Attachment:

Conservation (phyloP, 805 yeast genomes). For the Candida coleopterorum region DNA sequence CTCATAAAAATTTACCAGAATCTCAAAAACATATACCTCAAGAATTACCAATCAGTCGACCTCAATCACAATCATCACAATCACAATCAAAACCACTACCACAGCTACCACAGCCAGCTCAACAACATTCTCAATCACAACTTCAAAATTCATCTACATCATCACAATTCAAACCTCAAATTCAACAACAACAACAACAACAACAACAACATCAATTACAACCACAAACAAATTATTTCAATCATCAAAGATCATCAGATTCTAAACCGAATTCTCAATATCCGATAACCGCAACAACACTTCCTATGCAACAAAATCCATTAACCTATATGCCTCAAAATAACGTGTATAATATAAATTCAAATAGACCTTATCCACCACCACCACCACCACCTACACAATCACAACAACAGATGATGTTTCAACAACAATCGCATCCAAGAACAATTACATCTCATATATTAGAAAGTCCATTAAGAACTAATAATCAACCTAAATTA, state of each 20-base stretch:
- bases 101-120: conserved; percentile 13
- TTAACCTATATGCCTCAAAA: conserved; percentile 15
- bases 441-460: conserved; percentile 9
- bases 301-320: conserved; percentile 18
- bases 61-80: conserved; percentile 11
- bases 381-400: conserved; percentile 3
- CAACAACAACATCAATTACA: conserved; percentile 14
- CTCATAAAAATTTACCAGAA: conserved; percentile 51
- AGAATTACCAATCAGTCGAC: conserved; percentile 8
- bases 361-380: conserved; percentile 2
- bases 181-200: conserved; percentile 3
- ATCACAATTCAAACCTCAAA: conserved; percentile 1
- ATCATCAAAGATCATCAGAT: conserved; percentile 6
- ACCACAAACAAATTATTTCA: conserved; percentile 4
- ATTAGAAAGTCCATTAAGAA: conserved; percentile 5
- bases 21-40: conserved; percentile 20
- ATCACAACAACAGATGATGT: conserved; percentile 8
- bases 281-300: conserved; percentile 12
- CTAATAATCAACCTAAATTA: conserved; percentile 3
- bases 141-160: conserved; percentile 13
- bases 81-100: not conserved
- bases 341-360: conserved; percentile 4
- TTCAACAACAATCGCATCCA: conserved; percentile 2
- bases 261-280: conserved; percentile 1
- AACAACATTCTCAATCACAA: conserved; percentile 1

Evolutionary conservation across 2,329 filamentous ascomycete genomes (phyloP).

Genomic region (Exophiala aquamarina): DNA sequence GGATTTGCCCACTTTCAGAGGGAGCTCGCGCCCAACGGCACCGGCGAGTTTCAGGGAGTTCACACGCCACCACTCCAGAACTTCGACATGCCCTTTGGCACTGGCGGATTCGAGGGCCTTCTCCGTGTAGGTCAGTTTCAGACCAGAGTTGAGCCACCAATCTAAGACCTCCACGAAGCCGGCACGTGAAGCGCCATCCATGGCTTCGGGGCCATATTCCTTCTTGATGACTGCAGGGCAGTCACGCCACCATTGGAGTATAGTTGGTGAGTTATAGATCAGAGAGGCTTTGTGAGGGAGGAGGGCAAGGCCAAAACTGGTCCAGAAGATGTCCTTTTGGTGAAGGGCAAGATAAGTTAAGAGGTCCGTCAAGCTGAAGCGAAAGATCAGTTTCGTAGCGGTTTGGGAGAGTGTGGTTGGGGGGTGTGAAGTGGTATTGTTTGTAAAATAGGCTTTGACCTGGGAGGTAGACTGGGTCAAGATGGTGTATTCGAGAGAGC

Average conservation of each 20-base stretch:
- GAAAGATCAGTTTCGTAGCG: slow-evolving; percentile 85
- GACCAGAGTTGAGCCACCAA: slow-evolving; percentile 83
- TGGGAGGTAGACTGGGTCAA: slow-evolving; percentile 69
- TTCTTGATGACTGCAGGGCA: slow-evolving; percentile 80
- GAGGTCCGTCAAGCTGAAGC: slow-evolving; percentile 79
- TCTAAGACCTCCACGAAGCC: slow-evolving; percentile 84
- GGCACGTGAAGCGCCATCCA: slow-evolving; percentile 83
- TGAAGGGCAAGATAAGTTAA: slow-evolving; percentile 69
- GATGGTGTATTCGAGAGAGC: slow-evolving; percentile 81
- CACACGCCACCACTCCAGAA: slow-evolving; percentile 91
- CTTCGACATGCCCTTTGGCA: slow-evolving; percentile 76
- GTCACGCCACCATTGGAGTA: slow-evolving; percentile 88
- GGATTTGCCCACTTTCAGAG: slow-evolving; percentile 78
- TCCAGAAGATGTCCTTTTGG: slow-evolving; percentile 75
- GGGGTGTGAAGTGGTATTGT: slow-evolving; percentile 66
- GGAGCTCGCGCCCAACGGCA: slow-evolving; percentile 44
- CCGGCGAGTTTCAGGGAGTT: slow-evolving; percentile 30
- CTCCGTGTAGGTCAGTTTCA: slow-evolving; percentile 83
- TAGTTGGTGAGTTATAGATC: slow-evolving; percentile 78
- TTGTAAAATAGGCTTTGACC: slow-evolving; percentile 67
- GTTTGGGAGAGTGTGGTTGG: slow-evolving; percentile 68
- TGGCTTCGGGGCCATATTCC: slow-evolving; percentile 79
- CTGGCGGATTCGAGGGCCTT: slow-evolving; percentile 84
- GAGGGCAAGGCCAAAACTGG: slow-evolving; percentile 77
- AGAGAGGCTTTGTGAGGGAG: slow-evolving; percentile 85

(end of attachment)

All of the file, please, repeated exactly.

Conservation (phyloP, 805 yeast genomes). For the Candida coleopterorum region DNA sequence CTCATAAAAATTTACCAGAATCTCAAAAACATATACCTCAAGAATTACCAATCAGTCGACCTCAATCACAATCATCACAATCACAATCAAAACCACTACCACAGCTACCACAGCCAGCTCAACAACATTCTCAATCACAACTTCAAAATTCATCTACATCATCACAATTCAAACCTCAAATTCAACAACAACAACAACAACAACAACAACATCAATTACAACCACAAACAAATTATTTCAATCATCAAAGATCATCAGATTCTAAACCGAATTCTCAATATCCGATAACCGCAACAACACTTCCTATGCAACAAAATCCATTAACCTATATGCCTCAAAATAACGTGTATAATATAAATTCAAATAGACCTTATCCACCACCACCACCACCACCTACACAATCACAACAACAGATGATGTTTCAACAACAATCGCATCCAAGAACAATTACATCTCATATATTAGAAAGTCCATTAAGAACTAATAATCAACCTAAATTA, state of each 20-base stretch:
- bases 101-120: conserved; percentile 13
- TTAACCTATATGCCTCAAAA: conserved; percentile 15
- bases 441-460: conserved; percentile 9
- bases 301-320: conserved; percentile 18
- bases 61-80: conserved; percentile 11
- bases 381-400: conserved; percentile 3
- CAACAACAACATCAATTACA: conserved; percentile 14
- CTCATAAAAATTTACCAGAA: conserved; percentile 51
- AGAATTACCAATCAGTCGAC: conserved; percentile 8
- bases 361-380: conserved; percentile 2
- bases 181-200: conserved; percentile 3
- ATCACAATTCAAACCTCAAA: conserved; percentile 1
- ATCATCAAAGATCATCAGAT: conserved; percentile 6
- ACCACAAACAAATTATTTCA: conserved; percentile 4
- ATTAGAAAGTCCATTAAGAA: conserved; percentile 5
- bases 21-40: conserved; percentile 20
- ATCACAACAACAGATGATGT: conserved; percentile 8
- bases 281-300: conserved; percentile 12
- CTAATAATCAACCTAAATTA: conserved; percentile 3
- bases 141-160: conserved; percentile 13
- bases 81-100: not conserved
- bases 341-360: conserved; percentile 4
- TTCAACAACAATCGCATCCA: conserved; percentile 2
- bases 261-280: conserved; percentile 1
- AACAACATTCTCAATCACAA: conserved; percentile 1

Evolutionary conservation across 2,329 filamentous ascomycete genomes (phyloP).

Genomic region (Exophiala aquamarina): DNA sequence GGATTTGCCCACTTTCAGAGGGAGCTCGCGCCCAACGGCACCGGCGAGTTTCAGGGAGTTCACACGCCACCACTCCAGAACTTCGACATGCCCTTTGGCACTGGCGGATTCGAGGGCCTTCTCCGTGTAGGTCAGTTTCAGACCAGAGTTGAGCCACCAATCTAAGACCTCCACGAAGCCGGCACGTGAAGCGCCATCCATGGCTTCGGGGCCATATTCCTTCTTGATGACTGCAGGGCAGTCACGCCACCATTGGAGTATAGTTGGTGAGTTATAGATCAGAGAGGCTTTGTGAGGGAGGAGGGCAAGGCCAAAACTGGTCCAGAAGATGTCCTTTTGGTGAAGGGCAAGATAAGTTAAGAGGTCCGTCAAGCTGAAGCGAAAGATCAGTTTCGTAGCGGTTTGGGAGAGTGTGGTTGGGGGGTGTGAAGTGGTATTGTTTGTAAAATAGGCTTTGACCTGGGAGGTAGACTGGGTCAAGATGGTGTATTCGAGAGAGC

Average conservation of each 20-base stretch:
- GAAAGATCAGTTTCGTAGCG: slow-evolving; percentile 85
- GACCAGAGTTGAGCCACCAA: slow-evolving; percentile 83
- TGGGAGGTAGACTGGGTCAA: slow-evolving; percentile 69
- TTCTTGATGACTGCAGGGCA: slow-evolving; percentile 80
- GAGGTCCGTCAAGCTGAAGC: slow-evolving; percentile 79
- TCTAAGACCTCCACGAAGCC: slow-evolving; percentile 84
- GGCACGTGAAGCGCCATCCA: slow-evolving; percentile 83
- TGAAGGGCAAGATAAGTTAA: slow-evolving; percentile 69
- GATGGTGTATTCGAGAGAGC: slow-evolving; percentile 81
- CACACGCCACCACTCCAGAA: slow-evolving; percentile 91
- CTTCGACATGCCCTTTGGCA: slow-evolving; percentile 76
- GTCACGCCACCATTGGAGTA: slow-evolving; percentile 88
- GGATTTGCCCACTTTCAGAG: slow-evolving; percentile 78
- TCCAGAAGATGTCCTTTTGG: slow-evolving; percentile 75
- GGGGTGTGAAGTGGTATTGT: slow-evolving; percentile 66
- GGAGCTCGCGCCCAACGGCA: slow-evolving; percentile 44
- CCGGCGAGTTTCAGGGAGTT: slow-evolving; percentile 30
- CTCCGTGTAGGTCAGTTTCA: slow-evolving; percentile 83
- TAGTTGGTGAGTTATAGATC: slow-evolving; percentile 78
- TTGTAAAATAGGCTTTGACC: slow-evolving; percentile 67
- GTTTGGGAGAGTGTGGTTGG: slow-evolving; percentile 68
- TGGCTTCGGGGCCATATTCC: slow-evolving; percentile 79
- CTGGCGGATTCGAGGGCCTT: slow-evolving; percentile 84
- GAGGGCAAGGCCAAAACTGG: slow-evolving; percentile 77
- AGAGAGGCTTTGTGAGGGAG: slow-evolving; percentile 85